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Perceiving God: The Epistemology of Religious Experience Paperback – September 29, 1993

4.3 out of 5 stars 7 customer reviews

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Editorial Reviews


"The elegant and comprehensive argument in this book is the definitive version of a position Alston has been developing over the past decade. It is arguably the most important investigation of the epistemology of mysticism from a sophisticated analytical-pragmatic perspective since James's Varieties."―Theological Studies

"This splendid book is the fruit of decades of mature and penetrating reflection. As you would expect, it takes discussion of the topics surrounding experience of God to a new level of insight and penetration"―Alvin Plantinga, University of Notre Dame

"A first-rate and truly important piece of work, Perceiving God is both a signal contribution to the philosophy of religion and a powerful treatise in epistemology. The book is philosophically rigorous and admirably lucid. It is in my judgment the leading contemporary work on the epistemic status of religious experience."―Robert Audi, University of Notre Dame


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Product Details

  • Paperback: 336 pages
  • Publisher: Cornell University Press (September 29, 1993)
  • Language: English
  • ISBN-10: 0801481554
  • ISBN-13: 978-0801481550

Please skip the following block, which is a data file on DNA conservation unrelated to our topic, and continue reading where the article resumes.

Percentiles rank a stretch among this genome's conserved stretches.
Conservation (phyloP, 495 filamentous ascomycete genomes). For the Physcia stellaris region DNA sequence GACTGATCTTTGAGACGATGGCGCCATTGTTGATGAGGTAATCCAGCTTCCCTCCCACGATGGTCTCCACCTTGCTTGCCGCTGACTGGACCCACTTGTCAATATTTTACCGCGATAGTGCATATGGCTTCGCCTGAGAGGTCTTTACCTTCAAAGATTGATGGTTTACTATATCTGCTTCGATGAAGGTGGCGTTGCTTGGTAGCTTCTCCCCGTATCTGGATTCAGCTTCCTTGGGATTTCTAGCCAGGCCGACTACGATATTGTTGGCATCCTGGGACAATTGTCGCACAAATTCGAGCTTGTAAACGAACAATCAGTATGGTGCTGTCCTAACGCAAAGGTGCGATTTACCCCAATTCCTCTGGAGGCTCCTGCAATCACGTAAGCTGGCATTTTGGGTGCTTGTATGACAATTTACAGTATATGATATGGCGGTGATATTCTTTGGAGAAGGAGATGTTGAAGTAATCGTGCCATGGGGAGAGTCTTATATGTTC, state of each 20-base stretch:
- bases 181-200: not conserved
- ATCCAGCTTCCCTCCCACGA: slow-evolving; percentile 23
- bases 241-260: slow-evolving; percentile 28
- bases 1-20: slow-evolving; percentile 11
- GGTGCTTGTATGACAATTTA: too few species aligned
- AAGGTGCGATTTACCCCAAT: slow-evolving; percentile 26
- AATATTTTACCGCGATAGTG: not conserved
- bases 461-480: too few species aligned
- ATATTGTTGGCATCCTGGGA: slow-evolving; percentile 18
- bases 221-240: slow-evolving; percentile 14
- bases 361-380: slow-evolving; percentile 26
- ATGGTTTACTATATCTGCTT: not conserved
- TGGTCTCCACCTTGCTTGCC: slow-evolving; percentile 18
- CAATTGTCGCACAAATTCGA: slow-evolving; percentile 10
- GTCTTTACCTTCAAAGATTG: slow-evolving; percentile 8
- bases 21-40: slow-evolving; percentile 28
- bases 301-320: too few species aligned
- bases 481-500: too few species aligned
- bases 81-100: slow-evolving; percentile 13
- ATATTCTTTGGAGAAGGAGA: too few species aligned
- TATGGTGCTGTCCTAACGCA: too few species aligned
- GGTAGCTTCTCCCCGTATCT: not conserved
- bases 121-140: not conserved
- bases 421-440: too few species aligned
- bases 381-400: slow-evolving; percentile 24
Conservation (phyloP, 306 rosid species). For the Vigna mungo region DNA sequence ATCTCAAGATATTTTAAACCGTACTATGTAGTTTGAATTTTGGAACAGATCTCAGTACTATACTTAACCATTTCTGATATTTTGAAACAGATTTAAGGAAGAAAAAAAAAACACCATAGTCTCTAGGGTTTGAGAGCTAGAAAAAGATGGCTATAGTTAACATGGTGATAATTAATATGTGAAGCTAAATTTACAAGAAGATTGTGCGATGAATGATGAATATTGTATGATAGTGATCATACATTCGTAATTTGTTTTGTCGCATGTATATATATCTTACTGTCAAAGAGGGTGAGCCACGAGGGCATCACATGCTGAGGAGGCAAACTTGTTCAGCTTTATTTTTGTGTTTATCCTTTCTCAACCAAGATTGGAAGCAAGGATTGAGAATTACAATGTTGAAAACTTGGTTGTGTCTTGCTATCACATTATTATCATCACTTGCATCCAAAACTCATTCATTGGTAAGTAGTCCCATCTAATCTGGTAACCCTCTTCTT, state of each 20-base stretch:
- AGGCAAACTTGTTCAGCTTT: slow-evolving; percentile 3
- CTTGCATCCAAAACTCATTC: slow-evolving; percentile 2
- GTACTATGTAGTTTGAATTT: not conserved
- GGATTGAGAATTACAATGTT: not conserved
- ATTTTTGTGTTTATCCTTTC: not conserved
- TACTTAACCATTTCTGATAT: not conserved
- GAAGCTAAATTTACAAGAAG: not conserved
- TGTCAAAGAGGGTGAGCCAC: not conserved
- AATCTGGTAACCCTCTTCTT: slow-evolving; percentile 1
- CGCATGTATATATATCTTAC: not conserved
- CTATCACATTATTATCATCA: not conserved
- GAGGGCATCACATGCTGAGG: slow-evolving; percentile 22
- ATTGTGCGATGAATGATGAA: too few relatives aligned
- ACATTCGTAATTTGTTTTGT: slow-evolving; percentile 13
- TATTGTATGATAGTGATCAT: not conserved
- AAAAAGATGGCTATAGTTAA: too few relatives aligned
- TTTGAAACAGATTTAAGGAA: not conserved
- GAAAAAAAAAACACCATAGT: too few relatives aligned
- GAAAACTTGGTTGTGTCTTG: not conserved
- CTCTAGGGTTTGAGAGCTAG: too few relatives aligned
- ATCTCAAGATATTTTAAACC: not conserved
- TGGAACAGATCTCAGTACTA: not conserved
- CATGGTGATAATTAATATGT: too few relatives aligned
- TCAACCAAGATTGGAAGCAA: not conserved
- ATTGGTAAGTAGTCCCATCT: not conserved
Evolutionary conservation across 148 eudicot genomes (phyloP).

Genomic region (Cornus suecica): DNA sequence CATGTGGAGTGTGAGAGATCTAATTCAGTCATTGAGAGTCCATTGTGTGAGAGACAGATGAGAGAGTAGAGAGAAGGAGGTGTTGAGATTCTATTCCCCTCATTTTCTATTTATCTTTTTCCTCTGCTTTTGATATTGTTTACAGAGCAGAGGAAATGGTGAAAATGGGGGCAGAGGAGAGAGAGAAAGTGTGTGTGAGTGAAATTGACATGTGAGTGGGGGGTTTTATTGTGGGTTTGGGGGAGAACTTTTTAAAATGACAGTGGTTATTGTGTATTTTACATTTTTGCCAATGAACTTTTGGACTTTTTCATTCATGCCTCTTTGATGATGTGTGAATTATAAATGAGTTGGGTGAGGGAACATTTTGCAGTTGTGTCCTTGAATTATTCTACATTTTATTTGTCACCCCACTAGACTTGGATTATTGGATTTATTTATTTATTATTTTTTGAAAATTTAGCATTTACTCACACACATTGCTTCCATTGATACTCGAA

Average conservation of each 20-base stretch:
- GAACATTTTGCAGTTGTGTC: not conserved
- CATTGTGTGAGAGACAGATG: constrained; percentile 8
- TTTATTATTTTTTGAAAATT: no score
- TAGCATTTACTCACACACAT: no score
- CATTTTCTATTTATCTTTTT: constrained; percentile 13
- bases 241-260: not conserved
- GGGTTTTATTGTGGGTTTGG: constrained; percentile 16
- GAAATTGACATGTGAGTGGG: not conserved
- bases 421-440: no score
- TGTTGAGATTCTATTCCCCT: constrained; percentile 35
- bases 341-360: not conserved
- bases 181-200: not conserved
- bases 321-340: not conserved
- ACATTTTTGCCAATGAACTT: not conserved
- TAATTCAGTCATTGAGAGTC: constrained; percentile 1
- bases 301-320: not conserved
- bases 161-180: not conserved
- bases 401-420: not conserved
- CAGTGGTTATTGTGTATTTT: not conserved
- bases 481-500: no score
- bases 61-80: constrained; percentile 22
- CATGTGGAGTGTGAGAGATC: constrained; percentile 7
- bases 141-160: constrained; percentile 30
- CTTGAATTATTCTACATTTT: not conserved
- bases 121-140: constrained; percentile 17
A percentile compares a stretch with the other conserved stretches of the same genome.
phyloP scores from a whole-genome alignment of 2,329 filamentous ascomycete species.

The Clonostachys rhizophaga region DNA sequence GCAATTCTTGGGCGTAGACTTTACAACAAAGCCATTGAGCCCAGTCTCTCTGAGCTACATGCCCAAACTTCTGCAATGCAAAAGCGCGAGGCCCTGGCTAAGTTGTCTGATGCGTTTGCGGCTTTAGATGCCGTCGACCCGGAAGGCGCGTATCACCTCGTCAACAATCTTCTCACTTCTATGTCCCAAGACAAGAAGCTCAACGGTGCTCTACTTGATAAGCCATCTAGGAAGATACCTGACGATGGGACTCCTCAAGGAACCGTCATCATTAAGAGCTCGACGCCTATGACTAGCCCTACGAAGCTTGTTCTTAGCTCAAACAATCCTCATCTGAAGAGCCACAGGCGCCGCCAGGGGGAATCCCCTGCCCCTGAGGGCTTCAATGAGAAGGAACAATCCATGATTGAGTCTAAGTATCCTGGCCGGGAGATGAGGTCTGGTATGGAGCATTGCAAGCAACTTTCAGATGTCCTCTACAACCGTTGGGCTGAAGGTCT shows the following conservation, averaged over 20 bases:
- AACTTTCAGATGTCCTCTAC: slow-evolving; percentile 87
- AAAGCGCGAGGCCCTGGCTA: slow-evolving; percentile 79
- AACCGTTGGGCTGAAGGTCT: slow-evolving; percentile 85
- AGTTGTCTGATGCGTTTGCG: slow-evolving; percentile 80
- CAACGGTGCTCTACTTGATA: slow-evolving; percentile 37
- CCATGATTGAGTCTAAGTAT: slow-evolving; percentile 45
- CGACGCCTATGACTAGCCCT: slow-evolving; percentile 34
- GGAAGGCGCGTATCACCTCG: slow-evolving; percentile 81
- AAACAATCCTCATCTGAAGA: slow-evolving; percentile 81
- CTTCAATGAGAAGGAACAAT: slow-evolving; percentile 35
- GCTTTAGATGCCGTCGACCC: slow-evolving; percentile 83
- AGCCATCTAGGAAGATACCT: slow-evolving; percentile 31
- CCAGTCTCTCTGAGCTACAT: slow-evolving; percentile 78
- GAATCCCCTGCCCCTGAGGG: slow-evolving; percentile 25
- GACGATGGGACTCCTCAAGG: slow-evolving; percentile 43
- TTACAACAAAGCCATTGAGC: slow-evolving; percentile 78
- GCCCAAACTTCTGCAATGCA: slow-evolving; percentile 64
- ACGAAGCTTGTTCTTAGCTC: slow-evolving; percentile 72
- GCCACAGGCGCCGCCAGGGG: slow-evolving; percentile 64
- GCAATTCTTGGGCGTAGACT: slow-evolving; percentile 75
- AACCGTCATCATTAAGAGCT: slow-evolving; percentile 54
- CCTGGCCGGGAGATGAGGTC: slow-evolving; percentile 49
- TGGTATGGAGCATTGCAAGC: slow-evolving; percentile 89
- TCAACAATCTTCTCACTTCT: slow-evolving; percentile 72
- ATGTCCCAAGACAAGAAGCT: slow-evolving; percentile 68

• Product Dimensions: 6 x 0.8 x 9.5 inches
  • Shipping Weight: 1 pounds (View shipping rates and policies)
  • Average Customer Review: 4.3 out of 5 stars  See all reviews (7 customer reviews)
  • Amazon Best Sellers Rank: #854,743 in Books (See Top 100 in Books)

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Format: Paperback
William Alston is professor emeritus in philosophy at Syracuse University in USA. In this book he combines his knowledge of general epistemology with his interest in philosophy of religion. Alston focuses on experience as a provoding a strong basis for theist belief. He tries to show that in so far general perceptive practices are reliable, and Christian mystical practices may be shown to be very similar to general or "ordinary" perception, there is no reason to be a skeptic towards religious experiences. Like general doxastic practices, mystical perceptual practices may be shown to be socially established.
Alston projects his moderate foundationalism into philosophy of religion, in his model experience may be intimately conncted to experience of God, although it is never thought to be infallible. According to Alston theist belief is based on two pillars, natural theology and religious experience, where experience is the most important part.
The book may be read as a modern analytic philosopher's attempt to identify with the Christian mystical tradition, with its empahsis on direct awareness of God.
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Format: Paperback
No one should pick up "Perceiving God" expecting a devotional manual or a rich description of mystical experience. Instead, the book is a subtle and fairly technical treatise on religious epistemology, undertaken to assess the epistemic status of claims by Christian mystics to have perceived God directly. The bottom line is that Christian mystical practice is a socially established doxastic system and, as such, should be treated as prima facie veridical unless it produces results that are internally inconsistent or clash with the results of other doxastic systems.